By James D. Agresti
February 4, 2013
In the wake of stunning news that the U.S. economy shrunk by 0.1% in the last quarter of 2012, prominent media outlets and commentators are reporting that lower government spending is the cause of the economic decline. In reality, however, government spending rose by 0.8%, and the claim that it fell stems from a federal report that defines “government spending” so narrowly that it excludes 47% of all government spending.
On January 30th, the U.S. Bureau of Economic Analysis (BEA) issued a preliminary report stating that gross domestic product (GDP) decreased by 0.1% in the fourth quarter of 2012. The report emphasized that this is an “advance estimate … based on source data that are incomplete or subject to further revision….” The report also stated that the decrease in GDP “reflected negative contributions from private inventory investment, federal government spending, and exports….”
Seizing upon the “federal government spending” aspect of this report, some journalists, commentators and organizations have claimed that reduced government spending is dragging down the economy. This was the focal point of a combative exchange on CNBC between on-air editor Rick Santelli and senior economics reporter Steve Liesman. Attributing the decline in GDP to left-leaning government policies, Santelli stated, “When you act like Europe, you get growth rates like Europe, and our discussions with economists sounds like we’re in Europe!” To which Liesman shot back, “We reduced government spending by 15 percent! That’s not Europe!”
In fact, government spending rose by 0.8%, and the decline that Liesman and others are citing only applies to a narrow segment of spending that excludes most social program benefits. This is shown in BEA’s report on GDP, which reveals that the “government spending” in this report consists of “government consumption expenditures and gross investment.” This is merely a subset of government spending that excludes 69% of all federal spending and 20% of all state and local spending. As BEA explains in its “Primer on Government Accounts” and its webpage on measures of government spending“:
• “Consumption expenditures include what government spends on its work force and for goods and services, such as fuel for military jets and rent for government buildings and other structures.”
• “Gross investment includes what government spends on structures, equipment, and software, such as new highways, schools, and computers.”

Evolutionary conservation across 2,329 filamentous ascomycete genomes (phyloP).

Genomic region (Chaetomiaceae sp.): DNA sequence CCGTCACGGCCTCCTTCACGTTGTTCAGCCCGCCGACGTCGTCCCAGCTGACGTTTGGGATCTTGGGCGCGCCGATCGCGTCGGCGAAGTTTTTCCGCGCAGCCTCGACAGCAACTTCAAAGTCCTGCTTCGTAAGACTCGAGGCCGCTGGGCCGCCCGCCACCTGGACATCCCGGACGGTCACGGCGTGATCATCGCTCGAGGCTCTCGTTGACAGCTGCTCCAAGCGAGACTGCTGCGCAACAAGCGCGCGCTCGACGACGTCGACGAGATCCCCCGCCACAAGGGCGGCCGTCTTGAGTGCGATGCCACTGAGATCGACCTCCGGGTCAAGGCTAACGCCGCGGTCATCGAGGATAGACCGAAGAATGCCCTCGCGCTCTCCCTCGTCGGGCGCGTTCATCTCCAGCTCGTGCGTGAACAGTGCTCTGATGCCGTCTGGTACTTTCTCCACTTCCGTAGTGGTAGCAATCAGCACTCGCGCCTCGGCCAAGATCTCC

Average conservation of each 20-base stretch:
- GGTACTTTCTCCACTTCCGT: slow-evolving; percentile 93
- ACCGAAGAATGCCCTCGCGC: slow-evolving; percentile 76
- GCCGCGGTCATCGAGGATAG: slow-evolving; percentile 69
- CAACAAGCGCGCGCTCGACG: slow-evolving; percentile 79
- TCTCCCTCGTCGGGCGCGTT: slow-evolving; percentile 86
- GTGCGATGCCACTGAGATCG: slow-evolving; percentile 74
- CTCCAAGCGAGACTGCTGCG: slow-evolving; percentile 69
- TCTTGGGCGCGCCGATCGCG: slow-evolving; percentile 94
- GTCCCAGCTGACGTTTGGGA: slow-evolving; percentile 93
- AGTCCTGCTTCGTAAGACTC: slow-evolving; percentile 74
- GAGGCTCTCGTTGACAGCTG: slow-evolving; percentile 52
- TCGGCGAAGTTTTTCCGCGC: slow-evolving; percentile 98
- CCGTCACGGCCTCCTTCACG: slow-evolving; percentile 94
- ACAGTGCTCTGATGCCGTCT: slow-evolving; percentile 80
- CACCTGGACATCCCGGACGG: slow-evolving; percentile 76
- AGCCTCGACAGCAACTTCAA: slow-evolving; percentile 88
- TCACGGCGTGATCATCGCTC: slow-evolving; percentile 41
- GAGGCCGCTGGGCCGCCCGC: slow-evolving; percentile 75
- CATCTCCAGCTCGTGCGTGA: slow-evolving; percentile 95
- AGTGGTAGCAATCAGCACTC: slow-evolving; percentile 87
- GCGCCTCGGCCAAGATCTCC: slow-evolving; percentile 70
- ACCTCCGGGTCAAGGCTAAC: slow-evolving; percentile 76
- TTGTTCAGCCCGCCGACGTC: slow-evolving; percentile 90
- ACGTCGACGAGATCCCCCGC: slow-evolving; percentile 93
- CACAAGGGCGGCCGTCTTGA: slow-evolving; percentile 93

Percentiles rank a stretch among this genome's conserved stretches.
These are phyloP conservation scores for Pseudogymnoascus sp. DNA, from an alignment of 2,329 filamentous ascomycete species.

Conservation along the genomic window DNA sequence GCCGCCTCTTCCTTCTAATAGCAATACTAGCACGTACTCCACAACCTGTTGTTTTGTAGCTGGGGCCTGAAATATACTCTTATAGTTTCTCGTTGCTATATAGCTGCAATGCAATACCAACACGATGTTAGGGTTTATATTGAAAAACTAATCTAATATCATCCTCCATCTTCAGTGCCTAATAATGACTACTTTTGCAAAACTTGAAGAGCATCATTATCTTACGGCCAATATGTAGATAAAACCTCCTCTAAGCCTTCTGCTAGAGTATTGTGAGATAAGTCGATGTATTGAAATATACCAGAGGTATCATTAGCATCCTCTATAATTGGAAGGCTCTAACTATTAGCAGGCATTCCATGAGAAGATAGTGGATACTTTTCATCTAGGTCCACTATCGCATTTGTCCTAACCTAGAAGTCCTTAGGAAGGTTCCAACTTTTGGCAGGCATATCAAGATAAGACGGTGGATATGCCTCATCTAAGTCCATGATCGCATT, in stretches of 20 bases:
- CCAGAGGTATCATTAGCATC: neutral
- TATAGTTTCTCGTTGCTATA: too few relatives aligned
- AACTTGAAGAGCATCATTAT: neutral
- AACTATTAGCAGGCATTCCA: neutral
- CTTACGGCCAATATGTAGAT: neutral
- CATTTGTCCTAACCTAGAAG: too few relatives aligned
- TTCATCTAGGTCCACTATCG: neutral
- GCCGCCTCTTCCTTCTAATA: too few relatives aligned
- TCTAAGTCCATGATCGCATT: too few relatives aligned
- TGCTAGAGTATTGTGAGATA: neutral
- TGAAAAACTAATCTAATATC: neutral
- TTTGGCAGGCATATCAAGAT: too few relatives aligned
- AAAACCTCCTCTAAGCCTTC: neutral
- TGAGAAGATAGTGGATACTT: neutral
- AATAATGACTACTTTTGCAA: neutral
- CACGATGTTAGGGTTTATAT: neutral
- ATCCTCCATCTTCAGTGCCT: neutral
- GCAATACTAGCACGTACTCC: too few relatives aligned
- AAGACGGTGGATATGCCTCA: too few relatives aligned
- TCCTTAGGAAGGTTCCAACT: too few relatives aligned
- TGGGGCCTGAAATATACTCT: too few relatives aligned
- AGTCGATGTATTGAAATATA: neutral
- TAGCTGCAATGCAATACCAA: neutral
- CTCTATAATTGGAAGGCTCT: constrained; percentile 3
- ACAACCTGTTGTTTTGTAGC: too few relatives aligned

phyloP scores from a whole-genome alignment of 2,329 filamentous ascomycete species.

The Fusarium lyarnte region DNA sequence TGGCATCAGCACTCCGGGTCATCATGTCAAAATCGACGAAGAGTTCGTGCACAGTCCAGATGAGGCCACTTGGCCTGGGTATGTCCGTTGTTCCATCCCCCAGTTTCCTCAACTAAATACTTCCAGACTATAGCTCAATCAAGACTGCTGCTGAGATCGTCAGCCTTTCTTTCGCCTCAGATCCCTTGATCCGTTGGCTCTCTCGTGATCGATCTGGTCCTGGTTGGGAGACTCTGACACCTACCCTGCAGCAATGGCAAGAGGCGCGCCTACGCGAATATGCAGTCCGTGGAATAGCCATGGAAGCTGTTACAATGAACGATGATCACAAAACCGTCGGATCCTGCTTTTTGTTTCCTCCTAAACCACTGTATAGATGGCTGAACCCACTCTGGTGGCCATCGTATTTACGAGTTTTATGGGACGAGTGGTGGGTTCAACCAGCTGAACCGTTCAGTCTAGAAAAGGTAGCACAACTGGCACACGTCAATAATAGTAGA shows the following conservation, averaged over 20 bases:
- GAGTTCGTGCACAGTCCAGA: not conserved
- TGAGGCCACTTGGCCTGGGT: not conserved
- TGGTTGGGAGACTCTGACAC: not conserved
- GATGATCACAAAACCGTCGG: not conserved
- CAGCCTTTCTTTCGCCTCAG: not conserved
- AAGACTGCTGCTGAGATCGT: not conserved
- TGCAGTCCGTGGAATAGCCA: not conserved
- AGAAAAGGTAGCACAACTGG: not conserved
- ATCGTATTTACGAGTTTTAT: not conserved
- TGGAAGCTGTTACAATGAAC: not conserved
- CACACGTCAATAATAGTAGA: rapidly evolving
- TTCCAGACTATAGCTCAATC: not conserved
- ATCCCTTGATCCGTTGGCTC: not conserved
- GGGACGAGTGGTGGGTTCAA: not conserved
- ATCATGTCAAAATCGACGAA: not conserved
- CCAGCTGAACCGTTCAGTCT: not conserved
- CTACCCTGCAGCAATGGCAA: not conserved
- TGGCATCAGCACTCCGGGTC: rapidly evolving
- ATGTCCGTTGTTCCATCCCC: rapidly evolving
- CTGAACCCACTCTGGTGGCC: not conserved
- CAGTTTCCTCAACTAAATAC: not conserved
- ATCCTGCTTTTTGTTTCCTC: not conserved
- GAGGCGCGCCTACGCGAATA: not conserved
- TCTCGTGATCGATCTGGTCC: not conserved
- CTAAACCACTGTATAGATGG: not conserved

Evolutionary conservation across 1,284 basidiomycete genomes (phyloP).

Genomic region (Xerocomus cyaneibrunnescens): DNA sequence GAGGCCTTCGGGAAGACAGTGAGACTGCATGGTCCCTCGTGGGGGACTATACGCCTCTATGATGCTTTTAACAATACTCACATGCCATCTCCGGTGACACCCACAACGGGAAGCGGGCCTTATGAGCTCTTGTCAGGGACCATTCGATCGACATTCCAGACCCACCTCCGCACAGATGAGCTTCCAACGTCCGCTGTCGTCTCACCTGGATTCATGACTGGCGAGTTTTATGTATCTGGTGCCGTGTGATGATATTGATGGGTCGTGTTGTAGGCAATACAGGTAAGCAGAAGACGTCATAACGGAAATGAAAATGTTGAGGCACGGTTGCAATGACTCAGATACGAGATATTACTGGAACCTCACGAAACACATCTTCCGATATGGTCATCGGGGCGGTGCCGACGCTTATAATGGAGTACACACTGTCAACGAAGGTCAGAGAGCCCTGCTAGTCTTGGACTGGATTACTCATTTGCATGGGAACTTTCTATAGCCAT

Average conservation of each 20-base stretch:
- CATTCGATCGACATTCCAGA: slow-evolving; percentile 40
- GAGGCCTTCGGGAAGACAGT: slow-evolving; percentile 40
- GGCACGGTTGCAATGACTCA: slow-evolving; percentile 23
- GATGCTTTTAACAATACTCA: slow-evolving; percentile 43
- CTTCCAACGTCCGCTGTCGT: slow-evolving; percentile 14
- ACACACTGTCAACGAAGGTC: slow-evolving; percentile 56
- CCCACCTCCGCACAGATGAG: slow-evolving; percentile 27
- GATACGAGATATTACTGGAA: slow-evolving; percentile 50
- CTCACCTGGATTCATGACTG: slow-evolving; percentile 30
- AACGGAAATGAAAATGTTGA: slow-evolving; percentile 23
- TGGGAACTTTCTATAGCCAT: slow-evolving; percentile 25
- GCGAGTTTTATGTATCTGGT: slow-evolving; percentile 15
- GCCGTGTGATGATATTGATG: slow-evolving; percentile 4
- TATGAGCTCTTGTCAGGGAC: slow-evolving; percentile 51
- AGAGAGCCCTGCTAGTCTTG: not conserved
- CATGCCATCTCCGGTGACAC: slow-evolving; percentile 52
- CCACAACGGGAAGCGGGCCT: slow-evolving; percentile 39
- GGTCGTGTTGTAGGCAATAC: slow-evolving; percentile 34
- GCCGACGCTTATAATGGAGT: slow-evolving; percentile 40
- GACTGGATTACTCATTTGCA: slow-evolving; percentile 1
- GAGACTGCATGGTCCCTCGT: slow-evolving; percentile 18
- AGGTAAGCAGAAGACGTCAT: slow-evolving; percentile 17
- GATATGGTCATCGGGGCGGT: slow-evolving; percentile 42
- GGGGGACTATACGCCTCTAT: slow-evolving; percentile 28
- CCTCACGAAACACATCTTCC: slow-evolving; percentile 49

• “Government consumption expenditures and gross investment … is a measure of government spending on goods and services that are included in GDP.”
• “Total spending by government is much larger than the spending included in GDP.”
In sum, what BEA categorizes as “government spending” in its GDP reports doesn’t include items such as unemployment benefits, food stamps, welfare payments, subsidized housing, Medicaid benefits, Social Security benefits, Medicare benefits, foreign aid, and interest on the national debt. This amounts to 47% of all federal, state and local government spending, largely consisting of social programs that advocates for more government spending say will spur economic growth.
The BEA report in question estimates that “government spending” declined by 15% in the fourth quarter of 2012, consisting of a 22% decline in national defense, a 1% increase in other federal spending, and 1% decrease in state and local spending. Again, these figures are preliminary, they only apply to selected categories of government spending, and real total government expenditures actually increased by 1%.
Hence, if one were to draw a simplistic conclusion from this data (as reporters and analysts have done), an accurate assessment would be that increased overall government spending—with more spending on social programs and less on national defense—accompanied the decline in GDP.
It is important to note that the above-cited figures are comparisons between the third and fourth quarters of 2012, and quarterly figures on government spending tend to fluctuate. Thus, when journalists and commentators focus on short-term data as they have done in this case, they obscure the larger picture of what has taken place in the past several years and over the longer term. Consider the following.
As shown in the graph below, total government spending rose dramatically in 2008 and 2009 and has since consumed more of the nation’s economy than at any time since 1960, which is as far back as this BEA data goes. BEA also tracks a slightly less inclusive measure of government spending (called current expenditures) that dates back to 1929. By this measure, government spending consumed more of the nation’s economy during 2009-2011 than ever recorded in the history of the nation, including the peak of World War II. And in 2012, current spending was just a hair below the peak of World War II.